Composting 101

Converting kitchen and garden waste into rich soil matter is called composting. It is one of nature’s richest soil amendments that can also be used as a mulch. The process is a simple open-air technique that does not produce toxicity and creates healthy soil for you to use in the garden. Composting saves you money because it costs very little to make and is an absolutely magnificent soil addition by adding microbes and bacteria to your plants’ root systems.

Composting is important -- modern landfills are being smothered in yard clippings and food scraps. These ingredients are one quarter of the United States’ solid waste landfill content. Organic matter transforms into methane in landfills when it decomposes beneath all the tons of trash without consistent air exposure. Methane is a greenhouse gas over twenty times more potent than carbon dioxide. This excessive methane production is happening all over the world and creating a global crisis. Compost is one of the best ways to add magical microbes and healthy nutrients to your gardens and landscaping. Soil that is rich with natural ingredients and a positive microbial activity is the secret to a strong and healthy garden.

How to Compost

Every gardener has a preferred way to compost – whether you use a composter or try the layered pile method, they are both effective. There are dozens of different types of composters, so for now we will not discuss types of composters, and just stick to how to compost.

Your pile of compost needs a proper mixture of “browns”, which are carbon-rich materials; and “greens”, which are nitrogen-rich materials; and water. Remember, that to keep your compost organic, you will need to add natural products that do not have chemicals, fungicides, or weed killer in them.

Below is a list of content defined as “browns” or “greens” that you might consider using to get your compost pile started:

Examples of composting browns

  • Straw
  • Sawdust
  • Brown paper bags from the grocery store
  • Shredded cardboard and paper-based tissues and towels
  • Finely shredded cotton or dryer lint
  • Aged grass clippings
  • Dead leaves (do not use dead leaves from diseased plants)
  • Newspaper, black-and-white soy-based print preferred
  • Floor sweepings
  • Corn stalks
  • Twigs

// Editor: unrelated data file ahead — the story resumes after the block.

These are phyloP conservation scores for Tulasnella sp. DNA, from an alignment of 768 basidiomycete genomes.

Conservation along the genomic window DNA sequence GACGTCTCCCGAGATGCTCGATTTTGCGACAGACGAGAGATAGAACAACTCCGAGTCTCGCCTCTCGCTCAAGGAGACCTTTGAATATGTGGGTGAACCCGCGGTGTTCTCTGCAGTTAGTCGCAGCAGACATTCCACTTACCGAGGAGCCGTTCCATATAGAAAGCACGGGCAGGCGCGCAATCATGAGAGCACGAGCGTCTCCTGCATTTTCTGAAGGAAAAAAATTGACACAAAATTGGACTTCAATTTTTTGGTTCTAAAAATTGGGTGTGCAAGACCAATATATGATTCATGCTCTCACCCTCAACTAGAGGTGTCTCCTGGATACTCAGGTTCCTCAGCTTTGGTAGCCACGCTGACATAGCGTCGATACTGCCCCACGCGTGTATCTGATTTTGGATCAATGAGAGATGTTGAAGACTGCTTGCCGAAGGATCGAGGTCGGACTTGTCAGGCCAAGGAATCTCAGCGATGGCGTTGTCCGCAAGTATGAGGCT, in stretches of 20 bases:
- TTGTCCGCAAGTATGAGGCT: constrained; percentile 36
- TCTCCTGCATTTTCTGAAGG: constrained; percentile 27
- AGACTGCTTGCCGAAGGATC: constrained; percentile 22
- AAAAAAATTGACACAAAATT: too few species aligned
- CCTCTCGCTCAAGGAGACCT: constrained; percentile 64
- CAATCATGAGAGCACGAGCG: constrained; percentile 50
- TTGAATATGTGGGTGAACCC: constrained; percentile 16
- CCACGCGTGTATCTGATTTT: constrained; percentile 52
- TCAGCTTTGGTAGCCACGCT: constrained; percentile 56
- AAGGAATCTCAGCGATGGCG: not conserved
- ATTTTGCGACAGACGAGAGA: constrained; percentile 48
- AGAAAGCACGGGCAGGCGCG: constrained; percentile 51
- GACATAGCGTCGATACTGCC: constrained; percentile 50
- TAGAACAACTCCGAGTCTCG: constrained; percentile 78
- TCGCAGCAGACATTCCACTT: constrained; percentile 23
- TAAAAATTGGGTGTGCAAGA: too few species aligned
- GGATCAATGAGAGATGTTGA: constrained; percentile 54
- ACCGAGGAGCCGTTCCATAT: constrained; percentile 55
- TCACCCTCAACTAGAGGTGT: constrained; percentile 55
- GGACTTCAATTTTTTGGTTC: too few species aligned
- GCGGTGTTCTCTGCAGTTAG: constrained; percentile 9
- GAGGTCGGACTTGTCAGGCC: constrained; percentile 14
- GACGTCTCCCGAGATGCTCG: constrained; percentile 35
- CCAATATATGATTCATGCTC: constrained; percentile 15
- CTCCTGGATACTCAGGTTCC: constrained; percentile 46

• Pine needles

Examples of composting greens

  • Fresh grass clippings
  • Coffee grounds
  • Tea bags with metal staple removed
  • Kitchen scraps. Avoid items that will root, such as potato skins and onions, unless ground completely
  • Plant prunings (do not add clippings from diseased plants)
  • Spent flowers and pulled weeds (do not add seeds)
  • Barnyard animal manures such as cow, horse, chicken, goat, sheep, and rabbit. Do not use dog, cat, or human manure/feces as they may contain pathogens or diseases that could be harmful
  • Seaweed
  • Do not add meat or bones or it will smell

To have the most success, mix a ratio of three- to four-parts browns to one-part greens. However, the ratios do not have to be exact. What is more important is to turn the pile occasionally. Organic waste of all types needs water to decompose. Therefore, keeping the pile moist is very important. Gray water, such as old dish water, cooking water, or clothes washer water from your home can be drained into a compost pile regularly to increase the moisture level. Keeping the pile as moist as a wrung-out sponge is the level of moisture you want. Adding chemicals and soaps is not recommended.

In order to create compost, it takes about three to four weeks if there is sufficient moisture and turning. Speed is determined by how often you turn the pile and the products you add. For example, if the contents are chopped up, it will be easier for the microbes in the compost pile to break them down. Of course, a good balance of carbon and nitrogen encourages quicker composting.

Your compost pile should be warm or hot to the touch because the temperature of the managed pile is important—it indicates the activity of the decomposition process. If the pile is not warm, then the microbial activity has slowed down and you need to add more green materials. Place the compost pile in full sun to increase activity.

If you actively manage the composting, within a few weeks you will have a rich soil additive for your garden that will help you increase microbial activity in your garden and landscape beds.

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